“It’s very exciting. I think we’ll see some really great benefits for the agriculture industry here, if we look at the grains, canola, pork and beef. It’s a really positive opportunity there for us. It does open up some other avenues, with chemicals, potentially that’s going to have an impact here as well, in Alberta.”
It has been estimated that CETA could boost the Canadian economy by $12 billion annually, equivalent to creating 80,000 jobs or to boosting the average Canadian family’s income by $1,000 annually.
The CETA agreement provides full access to EU markets for Canadian wheat and a number of additional grain exports. Alberta accounts for 30 per cent of Western Canada’s wheat acreage (approximately 6.6 million acres) and about one third of the country’s total wheat production, with exports totalling more than $1.9 billion.
“I view the benefit as really positive, because it’s going to open up new markets for all kinds of agricultural products, one of the biggest markets in the world outside of China, almost 500 million people,” said Payne. “They’re certainly a region that does a lot of importing. I think people are really going to be delighted with what we can get out of this.”
The CETA will significantly reduce and eventually eliminate tariffs on a wide range of grain exports, including wheat. In recent years, Canadian exports of durum and high-protein wheat have entered Europe duty-free, however the EU maintains the right to impose tariffs (up to 90 Euro per tonne on wheat) under existing trade rules. The CETA would see these tariffs reduced to zero over a seven-year period. The tariff that now applies on Canadian exports of low-protein wheat to Europe would also be eliminated over a seven-year period. Ending these tariffs will create trade certainty and greatly lessen the risk of future protectionist trade action.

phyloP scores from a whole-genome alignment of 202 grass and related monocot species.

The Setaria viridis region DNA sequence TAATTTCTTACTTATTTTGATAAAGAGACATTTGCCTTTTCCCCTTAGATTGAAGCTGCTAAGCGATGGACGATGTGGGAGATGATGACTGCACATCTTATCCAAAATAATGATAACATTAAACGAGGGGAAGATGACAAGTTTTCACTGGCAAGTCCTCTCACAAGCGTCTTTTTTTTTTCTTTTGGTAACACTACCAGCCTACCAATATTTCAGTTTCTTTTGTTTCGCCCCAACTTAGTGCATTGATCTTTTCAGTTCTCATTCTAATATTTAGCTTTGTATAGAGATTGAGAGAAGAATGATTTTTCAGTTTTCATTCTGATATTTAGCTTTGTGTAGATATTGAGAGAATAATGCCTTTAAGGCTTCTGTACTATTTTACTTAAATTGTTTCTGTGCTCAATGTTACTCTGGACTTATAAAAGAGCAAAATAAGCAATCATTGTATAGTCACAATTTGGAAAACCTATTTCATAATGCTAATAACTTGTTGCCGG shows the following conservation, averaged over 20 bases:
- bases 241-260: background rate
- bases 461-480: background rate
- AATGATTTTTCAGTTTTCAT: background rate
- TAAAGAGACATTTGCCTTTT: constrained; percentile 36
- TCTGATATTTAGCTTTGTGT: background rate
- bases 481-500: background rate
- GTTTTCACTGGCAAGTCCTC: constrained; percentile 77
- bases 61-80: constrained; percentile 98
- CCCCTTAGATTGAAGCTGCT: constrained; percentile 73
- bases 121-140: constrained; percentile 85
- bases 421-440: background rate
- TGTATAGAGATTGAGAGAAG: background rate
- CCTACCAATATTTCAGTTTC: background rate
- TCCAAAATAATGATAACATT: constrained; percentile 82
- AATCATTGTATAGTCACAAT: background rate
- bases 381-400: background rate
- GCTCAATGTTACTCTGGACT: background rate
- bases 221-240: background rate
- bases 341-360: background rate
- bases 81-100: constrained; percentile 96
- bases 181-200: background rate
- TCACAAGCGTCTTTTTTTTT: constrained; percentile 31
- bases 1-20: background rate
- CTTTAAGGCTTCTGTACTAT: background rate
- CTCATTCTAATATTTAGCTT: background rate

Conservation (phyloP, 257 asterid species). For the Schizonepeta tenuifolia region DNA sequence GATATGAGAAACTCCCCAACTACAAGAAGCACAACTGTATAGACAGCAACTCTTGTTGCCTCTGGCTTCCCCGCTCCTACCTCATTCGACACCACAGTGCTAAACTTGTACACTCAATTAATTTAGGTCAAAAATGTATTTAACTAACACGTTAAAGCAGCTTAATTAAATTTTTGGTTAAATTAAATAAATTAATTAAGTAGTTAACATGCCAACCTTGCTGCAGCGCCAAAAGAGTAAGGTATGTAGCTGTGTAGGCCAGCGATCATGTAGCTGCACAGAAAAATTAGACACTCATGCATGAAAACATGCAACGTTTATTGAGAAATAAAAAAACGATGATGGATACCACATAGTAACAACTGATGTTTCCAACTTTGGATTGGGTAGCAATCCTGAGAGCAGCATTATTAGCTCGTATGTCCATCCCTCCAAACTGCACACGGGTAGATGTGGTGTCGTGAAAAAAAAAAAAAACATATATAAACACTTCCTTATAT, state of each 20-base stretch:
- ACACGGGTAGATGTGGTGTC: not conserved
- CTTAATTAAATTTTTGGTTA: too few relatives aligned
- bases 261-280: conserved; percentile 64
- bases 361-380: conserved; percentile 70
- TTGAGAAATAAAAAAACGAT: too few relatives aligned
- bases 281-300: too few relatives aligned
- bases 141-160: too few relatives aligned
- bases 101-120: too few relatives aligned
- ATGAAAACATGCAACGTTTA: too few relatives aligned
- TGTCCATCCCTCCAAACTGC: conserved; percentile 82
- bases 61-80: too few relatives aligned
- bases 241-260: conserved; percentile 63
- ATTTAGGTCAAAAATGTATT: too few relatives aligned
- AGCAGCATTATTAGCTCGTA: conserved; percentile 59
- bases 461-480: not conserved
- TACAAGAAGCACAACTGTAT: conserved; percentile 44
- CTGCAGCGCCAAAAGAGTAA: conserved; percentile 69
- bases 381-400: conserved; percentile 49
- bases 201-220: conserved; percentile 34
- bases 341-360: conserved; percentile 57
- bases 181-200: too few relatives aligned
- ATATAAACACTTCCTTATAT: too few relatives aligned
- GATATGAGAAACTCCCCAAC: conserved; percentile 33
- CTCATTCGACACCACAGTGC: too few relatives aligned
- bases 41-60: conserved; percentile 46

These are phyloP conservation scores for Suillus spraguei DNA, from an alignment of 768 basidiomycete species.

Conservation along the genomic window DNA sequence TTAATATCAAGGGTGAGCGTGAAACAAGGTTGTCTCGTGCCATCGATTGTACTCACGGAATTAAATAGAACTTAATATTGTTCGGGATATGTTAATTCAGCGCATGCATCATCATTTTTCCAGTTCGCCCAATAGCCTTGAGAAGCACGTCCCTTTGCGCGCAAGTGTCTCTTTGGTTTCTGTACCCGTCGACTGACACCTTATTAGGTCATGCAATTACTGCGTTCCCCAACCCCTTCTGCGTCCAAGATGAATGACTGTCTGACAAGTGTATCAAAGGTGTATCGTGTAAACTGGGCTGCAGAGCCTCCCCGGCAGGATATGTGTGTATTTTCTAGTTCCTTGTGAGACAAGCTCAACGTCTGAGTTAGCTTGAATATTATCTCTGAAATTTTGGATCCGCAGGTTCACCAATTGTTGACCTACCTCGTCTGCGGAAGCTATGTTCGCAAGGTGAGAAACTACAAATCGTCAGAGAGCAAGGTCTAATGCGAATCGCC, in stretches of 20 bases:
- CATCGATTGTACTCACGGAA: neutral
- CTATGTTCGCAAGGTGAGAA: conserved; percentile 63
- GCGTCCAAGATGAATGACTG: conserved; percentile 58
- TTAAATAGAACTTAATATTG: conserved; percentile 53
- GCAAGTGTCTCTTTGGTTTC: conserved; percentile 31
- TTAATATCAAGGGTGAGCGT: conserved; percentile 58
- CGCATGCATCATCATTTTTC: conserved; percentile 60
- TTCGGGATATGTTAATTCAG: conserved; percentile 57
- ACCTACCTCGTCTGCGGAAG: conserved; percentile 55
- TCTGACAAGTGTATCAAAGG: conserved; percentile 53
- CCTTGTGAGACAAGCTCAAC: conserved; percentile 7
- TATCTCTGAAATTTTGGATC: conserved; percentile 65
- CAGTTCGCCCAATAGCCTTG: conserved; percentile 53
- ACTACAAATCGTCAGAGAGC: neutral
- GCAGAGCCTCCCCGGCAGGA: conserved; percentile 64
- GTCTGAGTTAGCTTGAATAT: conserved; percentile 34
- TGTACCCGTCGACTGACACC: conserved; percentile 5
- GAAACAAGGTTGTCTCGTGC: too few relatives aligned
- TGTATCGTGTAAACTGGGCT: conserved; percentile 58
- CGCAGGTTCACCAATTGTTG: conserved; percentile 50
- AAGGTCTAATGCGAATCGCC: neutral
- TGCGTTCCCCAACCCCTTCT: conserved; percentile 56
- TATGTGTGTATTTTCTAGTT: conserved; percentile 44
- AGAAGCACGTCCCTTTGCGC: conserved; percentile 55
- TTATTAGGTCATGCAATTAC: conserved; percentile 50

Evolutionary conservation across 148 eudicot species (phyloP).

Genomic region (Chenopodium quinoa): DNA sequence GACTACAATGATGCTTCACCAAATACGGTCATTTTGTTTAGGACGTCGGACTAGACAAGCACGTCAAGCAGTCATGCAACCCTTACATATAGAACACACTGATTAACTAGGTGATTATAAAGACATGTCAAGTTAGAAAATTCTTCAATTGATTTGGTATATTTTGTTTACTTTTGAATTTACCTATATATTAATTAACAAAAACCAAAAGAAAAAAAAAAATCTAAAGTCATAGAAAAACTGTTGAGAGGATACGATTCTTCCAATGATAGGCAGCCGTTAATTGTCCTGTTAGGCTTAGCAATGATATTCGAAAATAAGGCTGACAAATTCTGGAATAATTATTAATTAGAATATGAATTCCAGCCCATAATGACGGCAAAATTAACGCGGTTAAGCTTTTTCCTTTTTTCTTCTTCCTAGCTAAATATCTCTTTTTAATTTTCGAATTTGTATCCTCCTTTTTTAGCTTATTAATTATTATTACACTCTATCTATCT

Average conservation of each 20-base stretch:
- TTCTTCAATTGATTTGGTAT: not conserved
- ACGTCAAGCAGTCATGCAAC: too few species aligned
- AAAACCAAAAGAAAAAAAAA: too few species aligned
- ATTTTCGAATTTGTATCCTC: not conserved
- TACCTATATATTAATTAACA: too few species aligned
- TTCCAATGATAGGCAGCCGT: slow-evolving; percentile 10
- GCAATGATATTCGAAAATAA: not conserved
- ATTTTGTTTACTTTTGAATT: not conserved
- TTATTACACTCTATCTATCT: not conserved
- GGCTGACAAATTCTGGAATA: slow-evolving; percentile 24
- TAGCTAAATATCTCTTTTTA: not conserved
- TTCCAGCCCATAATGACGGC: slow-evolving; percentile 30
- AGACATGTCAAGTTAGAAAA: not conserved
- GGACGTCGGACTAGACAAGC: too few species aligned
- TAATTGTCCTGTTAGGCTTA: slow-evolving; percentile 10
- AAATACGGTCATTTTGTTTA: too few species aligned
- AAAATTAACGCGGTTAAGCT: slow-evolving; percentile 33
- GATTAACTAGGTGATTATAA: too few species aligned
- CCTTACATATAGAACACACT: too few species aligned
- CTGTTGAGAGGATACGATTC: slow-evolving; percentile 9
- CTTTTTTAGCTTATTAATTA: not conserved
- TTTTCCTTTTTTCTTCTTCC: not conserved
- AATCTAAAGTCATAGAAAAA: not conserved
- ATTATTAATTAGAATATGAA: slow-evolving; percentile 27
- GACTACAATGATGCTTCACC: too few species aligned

Western Canadian farmers currently export about 70 per cent of their wheat. Another 15 per cent is sold to Canadian livestock producers. The deal with Europe will expand market opportunities for grain and oilseed exports, but even more importantly will lead to growth in sales to the domestic feed market.
“It’s not only good for Alberta, but for virtually every province and territory in Canada, and will open up new markets, whether it be for the fishing industry, the automobile industry, or other manufacturing,” said Payne. “The Canada-U.S. free trade agreement has been excellent for our country, and when you think about what it has done for Canada — there’s huge opportunity here.”
The Canola Council of Canada also estimates CETA, through the elimination of tariffs on canola oil entering the EU, will provide the opportunity for exporters to increase sales by up to $90 million per year. Canola contributes $19.3 billion to the Canadian economy annually.
Since 2006, Canada has concluded free trade agreements with nine countries: Colombia, the European Free Trade Association (Iceland, Liechtenstein, Norway and Switzerland), Honduras, Jordan, Panama and Peru. In addition to the recent agreement-in-principle with the EU, Canada is pursuing trade agreements with more than 25 countries, including large markets such as India, Japan and the countries that comprise the Trans-Pacific Partnership Agreement.
For more information about the benefits of the Canada-EU trade agreement, please visit actionplan.gc.ca/CETA